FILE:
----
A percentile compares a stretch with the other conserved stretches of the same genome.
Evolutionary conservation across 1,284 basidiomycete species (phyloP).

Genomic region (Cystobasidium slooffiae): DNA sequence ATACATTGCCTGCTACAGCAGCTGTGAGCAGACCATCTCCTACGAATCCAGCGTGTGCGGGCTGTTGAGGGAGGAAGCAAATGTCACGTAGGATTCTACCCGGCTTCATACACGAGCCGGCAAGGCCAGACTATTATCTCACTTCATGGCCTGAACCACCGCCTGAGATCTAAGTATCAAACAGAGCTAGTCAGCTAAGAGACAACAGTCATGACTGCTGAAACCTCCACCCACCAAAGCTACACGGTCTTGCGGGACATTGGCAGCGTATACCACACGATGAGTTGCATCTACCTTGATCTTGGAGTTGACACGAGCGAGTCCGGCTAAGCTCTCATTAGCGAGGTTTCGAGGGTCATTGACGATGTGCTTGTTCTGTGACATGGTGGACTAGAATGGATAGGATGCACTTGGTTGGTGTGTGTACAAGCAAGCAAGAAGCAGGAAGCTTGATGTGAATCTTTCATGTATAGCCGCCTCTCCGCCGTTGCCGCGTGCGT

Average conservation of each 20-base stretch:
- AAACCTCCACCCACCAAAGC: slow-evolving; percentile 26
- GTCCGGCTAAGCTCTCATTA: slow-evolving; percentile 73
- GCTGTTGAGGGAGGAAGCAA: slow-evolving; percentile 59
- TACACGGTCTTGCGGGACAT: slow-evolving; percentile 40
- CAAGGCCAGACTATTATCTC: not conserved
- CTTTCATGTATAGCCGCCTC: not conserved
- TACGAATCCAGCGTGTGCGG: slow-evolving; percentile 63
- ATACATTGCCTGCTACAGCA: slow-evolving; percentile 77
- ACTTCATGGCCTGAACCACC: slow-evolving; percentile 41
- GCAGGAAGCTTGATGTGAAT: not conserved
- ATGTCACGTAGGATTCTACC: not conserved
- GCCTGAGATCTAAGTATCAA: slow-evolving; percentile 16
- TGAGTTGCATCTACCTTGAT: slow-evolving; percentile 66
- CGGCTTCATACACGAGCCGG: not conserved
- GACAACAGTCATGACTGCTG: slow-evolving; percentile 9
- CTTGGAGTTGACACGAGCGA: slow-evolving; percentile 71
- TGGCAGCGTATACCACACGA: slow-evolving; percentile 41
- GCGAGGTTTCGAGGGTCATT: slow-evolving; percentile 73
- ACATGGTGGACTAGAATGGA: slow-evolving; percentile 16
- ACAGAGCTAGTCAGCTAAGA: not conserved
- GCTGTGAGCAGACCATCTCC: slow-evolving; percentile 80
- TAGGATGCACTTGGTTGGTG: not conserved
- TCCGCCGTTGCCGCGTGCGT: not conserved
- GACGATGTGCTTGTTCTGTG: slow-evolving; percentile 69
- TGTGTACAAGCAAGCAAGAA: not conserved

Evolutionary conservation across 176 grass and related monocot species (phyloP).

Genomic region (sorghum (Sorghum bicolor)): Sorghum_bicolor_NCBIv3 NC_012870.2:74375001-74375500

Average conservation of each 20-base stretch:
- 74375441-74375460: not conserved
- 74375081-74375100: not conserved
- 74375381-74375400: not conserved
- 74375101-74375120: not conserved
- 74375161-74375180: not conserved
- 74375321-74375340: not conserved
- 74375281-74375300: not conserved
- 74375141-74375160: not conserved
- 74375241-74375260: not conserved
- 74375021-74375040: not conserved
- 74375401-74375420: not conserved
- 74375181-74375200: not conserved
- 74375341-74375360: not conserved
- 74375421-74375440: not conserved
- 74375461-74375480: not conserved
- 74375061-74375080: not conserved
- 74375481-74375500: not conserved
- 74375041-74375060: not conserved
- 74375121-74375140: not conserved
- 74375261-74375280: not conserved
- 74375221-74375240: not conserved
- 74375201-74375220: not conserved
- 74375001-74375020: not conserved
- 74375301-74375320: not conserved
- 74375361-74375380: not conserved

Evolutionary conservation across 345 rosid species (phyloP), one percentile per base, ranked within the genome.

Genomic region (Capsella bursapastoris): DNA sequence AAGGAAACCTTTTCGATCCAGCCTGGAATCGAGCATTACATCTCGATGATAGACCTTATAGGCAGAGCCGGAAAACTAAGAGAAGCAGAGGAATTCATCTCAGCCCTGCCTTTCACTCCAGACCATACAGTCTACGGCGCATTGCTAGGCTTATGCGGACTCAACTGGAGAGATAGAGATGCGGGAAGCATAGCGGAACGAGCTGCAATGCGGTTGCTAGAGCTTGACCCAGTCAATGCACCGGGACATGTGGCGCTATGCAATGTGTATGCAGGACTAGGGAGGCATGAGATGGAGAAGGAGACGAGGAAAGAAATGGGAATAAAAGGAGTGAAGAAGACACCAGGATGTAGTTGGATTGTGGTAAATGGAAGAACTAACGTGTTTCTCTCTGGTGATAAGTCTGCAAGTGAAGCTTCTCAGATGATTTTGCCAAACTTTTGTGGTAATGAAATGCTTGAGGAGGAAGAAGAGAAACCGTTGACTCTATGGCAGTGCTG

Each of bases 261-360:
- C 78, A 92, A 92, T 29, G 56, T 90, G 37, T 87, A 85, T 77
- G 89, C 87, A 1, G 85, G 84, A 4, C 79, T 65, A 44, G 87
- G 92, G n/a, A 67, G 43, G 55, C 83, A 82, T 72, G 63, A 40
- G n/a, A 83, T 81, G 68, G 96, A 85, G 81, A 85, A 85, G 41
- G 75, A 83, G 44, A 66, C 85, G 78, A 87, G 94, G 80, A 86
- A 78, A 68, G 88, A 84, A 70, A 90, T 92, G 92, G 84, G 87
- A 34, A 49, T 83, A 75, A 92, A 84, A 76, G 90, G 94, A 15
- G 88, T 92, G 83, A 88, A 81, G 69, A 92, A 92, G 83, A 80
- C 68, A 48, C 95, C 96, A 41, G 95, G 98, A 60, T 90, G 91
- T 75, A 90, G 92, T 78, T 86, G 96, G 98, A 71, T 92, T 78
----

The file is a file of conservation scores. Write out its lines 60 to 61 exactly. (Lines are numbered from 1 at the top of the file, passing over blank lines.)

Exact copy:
Each of bases 261-360:
- C 78, A 92, A 92, T 29, G 56, T 90, G 37, T 87, A 85, T 77